November 25, 2008 - 3:19pm

This article is the best ! Right in time ! (The video does not work for me though)

Jeff Preston
November 25, 2008 - 4:52pm

Peter, excellent post. As martypants said the legal department is another team to add to the list. I would also add the systems engineering crew who maintain the servers and keep the the site up. This is a different crew from the developers. You will need systems engineering help to do 301s. And as you said, they have different goals and see risk differently than the marketing team.

Anyway great post!

November 26, 2008 - 12:46pm

Thank's Aaron I think I asked for something like this in the Google question submission form. Spot on.

November 26, 2008 - 7:46pm

Great article, thanks. I wished I had this information before. I had a job as an in-house SEO until recently, I went through hell with this job getting everybody to do their job, it was impossible, though I had another experience to add to my CV. You guys are writing amazing stuff lately like the other articles related to SEO projects, etc. Keep up the good work.

It would be good to get an article about approaching the various coding practices that can be changed in order to enhance SEO.

(The video is not working)

November 27, 2008 - 11:47am

What a timely post, Peter.

Just recently I've lost a job, because:
- I didn't explain everything to my employer from the start
- I didn't get a buy in for the *strategy* from the start

Another thing what I should've done and what I'd add to the post about working successfully inhouse, is to inform your bosses and, possibly, others, about your results in a form of what's been done, where it can be found and the results. It should also be helpful to share intermediary results.

This way, they'll actually know what you are doing and how it helps the company.

Also, I'd be wary of starting working on new sites inhouse without a huge budget. Not showing results faster, than promised, may be lethal for your job. This is something Jim Boykin used to warn about (he used to not start on sites younger than 2 years).

November 28, 2008 - 6:03pm

This article is incredibly refreshing because it illustrates the biggest problems I've had since launching a career (accidentally) in internet marketing in the last year or two.

I started my career interning at a company whose entire business lived and died by SEO; this is where I learned about internet marketing. After that I started acquiring clients and moved on to new positions. Until my current job, all my other jobs/clients were completely unfamiliar with SEO and I was the only person there handling all aspects of internet marketing (for better and for worse), making them utterly horrible experiences.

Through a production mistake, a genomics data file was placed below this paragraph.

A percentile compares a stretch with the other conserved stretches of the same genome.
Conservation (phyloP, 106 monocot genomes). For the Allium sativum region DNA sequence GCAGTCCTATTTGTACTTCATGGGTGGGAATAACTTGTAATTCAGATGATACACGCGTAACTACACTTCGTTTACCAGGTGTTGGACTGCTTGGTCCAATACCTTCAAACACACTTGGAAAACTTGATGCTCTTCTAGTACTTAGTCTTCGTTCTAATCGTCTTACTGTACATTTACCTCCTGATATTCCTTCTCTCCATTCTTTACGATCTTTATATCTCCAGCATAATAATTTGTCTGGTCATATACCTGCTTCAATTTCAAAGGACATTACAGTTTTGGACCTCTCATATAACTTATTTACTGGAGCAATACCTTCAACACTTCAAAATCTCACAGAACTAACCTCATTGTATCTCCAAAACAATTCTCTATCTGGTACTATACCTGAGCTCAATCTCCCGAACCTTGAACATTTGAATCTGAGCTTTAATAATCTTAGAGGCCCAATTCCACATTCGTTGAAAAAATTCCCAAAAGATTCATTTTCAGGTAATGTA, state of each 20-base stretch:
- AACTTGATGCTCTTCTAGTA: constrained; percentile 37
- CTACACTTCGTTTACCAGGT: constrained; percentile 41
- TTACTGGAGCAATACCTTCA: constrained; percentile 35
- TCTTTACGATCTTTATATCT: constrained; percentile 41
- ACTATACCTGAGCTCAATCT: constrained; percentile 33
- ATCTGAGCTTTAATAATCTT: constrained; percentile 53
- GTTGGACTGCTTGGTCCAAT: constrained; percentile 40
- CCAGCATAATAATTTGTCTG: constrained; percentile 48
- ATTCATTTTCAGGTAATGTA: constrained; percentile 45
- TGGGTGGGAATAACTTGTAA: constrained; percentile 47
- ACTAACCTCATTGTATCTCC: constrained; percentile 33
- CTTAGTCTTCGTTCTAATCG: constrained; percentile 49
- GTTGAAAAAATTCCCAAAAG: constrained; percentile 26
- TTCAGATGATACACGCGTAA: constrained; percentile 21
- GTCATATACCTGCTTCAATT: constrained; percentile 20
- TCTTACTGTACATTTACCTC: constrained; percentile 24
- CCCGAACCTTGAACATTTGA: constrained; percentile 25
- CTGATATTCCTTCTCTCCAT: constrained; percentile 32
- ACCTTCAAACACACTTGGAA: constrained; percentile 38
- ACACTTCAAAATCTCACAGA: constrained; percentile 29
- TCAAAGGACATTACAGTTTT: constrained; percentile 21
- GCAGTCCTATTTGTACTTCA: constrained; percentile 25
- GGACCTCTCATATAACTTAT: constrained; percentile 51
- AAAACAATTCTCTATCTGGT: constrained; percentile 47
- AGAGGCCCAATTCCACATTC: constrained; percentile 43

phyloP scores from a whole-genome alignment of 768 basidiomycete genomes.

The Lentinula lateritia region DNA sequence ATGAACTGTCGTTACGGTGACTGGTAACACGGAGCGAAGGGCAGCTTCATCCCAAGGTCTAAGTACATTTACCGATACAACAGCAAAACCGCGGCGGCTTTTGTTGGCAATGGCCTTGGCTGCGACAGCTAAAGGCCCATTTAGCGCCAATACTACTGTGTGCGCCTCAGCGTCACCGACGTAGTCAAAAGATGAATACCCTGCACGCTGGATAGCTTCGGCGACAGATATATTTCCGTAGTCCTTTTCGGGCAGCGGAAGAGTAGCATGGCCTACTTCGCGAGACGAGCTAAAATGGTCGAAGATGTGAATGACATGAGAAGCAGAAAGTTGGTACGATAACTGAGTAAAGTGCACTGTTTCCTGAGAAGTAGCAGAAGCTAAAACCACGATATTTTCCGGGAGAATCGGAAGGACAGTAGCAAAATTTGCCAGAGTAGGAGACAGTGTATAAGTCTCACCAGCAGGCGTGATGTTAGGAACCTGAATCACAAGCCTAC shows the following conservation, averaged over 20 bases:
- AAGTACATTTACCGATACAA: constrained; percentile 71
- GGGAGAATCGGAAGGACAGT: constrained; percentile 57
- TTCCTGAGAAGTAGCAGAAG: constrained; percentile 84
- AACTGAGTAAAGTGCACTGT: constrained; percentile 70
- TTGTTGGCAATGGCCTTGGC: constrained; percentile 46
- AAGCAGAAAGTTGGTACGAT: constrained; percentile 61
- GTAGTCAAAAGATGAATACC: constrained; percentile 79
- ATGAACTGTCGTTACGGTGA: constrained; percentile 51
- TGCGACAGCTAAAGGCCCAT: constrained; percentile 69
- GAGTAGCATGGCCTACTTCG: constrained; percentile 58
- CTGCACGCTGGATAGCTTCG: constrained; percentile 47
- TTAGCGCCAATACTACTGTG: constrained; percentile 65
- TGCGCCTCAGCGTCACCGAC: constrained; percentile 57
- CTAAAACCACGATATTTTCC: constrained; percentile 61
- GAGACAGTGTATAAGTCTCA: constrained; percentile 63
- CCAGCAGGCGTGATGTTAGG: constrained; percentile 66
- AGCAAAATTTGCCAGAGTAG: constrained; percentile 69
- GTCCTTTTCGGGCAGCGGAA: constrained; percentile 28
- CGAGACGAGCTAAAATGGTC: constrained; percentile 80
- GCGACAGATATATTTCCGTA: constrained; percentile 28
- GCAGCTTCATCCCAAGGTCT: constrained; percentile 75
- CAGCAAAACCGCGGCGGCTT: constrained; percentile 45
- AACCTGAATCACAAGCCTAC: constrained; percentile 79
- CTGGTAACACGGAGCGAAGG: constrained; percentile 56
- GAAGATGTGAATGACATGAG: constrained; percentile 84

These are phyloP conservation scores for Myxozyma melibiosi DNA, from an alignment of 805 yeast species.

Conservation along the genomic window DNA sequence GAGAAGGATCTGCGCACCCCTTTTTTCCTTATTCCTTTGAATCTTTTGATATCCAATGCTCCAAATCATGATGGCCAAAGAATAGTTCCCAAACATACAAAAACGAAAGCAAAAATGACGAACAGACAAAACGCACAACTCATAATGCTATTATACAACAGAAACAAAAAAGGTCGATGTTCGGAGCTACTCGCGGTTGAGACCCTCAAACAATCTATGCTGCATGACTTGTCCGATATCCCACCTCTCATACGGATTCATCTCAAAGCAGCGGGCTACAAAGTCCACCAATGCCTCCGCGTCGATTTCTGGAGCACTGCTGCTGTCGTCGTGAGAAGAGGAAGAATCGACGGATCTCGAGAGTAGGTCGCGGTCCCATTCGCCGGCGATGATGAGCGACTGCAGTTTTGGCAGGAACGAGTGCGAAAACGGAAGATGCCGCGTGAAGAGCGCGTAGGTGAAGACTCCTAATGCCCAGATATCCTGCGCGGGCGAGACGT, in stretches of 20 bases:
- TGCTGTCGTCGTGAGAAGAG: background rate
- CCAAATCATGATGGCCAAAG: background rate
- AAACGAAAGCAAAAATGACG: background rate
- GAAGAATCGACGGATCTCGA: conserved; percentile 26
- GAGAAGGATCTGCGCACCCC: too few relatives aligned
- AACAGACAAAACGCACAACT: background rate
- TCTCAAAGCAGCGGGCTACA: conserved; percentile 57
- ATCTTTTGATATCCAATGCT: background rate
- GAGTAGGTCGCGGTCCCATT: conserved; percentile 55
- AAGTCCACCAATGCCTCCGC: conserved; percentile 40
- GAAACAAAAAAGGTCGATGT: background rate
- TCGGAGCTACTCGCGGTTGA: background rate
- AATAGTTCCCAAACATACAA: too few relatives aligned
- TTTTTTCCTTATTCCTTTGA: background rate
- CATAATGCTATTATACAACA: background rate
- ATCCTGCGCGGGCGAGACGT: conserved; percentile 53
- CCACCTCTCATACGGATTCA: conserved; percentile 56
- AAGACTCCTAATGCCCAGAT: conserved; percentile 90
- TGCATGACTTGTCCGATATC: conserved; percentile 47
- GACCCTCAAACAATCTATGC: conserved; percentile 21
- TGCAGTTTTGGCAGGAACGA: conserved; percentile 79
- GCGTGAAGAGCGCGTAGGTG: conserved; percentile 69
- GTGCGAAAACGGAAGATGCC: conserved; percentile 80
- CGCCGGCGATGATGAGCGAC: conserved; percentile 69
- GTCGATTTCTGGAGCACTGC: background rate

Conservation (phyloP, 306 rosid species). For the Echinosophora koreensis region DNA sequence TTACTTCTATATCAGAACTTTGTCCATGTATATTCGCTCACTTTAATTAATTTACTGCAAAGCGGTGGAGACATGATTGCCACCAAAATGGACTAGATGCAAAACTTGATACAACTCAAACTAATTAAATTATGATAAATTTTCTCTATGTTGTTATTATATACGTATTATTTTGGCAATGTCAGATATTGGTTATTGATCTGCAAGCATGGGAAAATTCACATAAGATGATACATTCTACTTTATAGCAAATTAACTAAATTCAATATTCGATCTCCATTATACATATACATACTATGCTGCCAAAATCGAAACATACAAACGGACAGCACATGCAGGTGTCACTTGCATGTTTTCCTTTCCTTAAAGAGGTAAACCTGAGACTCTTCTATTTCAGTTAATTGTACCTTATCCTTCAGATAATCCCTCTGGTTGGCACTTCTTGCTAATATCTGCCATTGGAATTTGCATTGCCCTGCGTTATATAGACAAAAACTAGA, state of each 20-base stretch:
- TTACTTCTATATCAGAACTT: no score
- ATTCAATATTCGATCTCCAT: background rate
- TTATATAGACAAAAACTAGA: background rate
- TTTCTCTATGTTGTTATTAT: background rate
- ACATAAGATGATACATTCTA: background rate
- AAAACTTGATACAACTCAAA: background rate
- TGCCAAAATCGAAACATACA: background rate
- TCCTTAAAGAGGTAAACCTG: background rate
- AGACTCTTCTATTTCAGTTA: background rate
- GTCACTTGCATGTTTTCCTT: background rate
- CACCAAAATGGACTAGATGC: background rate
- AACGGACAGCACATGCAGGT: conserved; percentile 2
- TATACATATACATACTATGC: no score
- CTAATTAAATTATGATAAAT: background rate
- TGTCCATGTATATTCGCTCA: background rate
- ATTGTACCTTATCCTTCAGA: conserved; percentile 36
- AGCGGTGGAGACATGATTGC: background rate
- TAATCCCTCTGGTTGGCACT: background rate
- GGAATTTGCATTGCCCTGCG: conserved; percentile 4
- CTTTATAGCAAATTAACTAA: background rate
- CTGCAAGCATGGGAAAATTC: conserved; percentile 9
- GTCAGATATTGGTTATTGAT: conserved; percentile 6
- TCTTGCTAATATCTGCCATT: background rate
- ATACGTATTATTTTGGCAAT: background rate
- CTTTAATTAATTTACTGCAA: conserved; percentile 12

I had all the accountability and responsibility. This is good for those of us who are naturals at what we do, or work hard to achieve a high level of skill. But when it comes to SEO, the "wins" are few and far between in the eyes of people who don't understand, and the "failures" happen nearly every day in their opinion (because almost nothing happens on day-to-day basis in SEO). This misunderstanding is magnified when the people who don't understand sign your paycheck.

I've had experiences ranging from the 'wannabe SEO employer' who was constantly fighting me and trying to spam out his website, to the ignorant, obnoxious pricks who were on the verge of firing me every day.

Some good news for those of you who are experiencing similar environments: I am now a Marketing Manager at an awesome company with a boss who understands just enough SEO to stay out of my way, and I'm having a blast and (almost) getting paid what I deserve :).

December 3, 2008 - 3:44am

Thanks chaps.

Inhouse SEO can be a tough road. It's hard to get the level of buy in required, and at a number of different levels.

When interviewing for such a job, I'd recommending grilling the interviewer as to how serious management are about the SEO strategy. Have they got one? If it looks like they can't provide solid back up at the top level, then it's going to be very hard for you to get it at any other level.

Good point about legal, too. Yet another minefield, as legal often want to sign off all copy.

December 3, 2008 - 5:33am

These observations are very true for agencies, which is what I am most familiar with.

With regards to the content writers- the hardest time I've had is with implementing SEO into a press release strategy. Given the time-sensitive nature - and typically already painful process - of writing/editing/approving press releases, many companies are unwilling to add another step. Even ensuring quick turnaround time and giving examples of well (and easily!) optimized releases makes some marketing teams wary.

I like the comment about the furniture. Totally agree.

December 4, 2008 - 4:13pm

Aaron, the video is not working, is it just me?

December 4, 2008 - 4:18pm

That video is just an image that links to the video.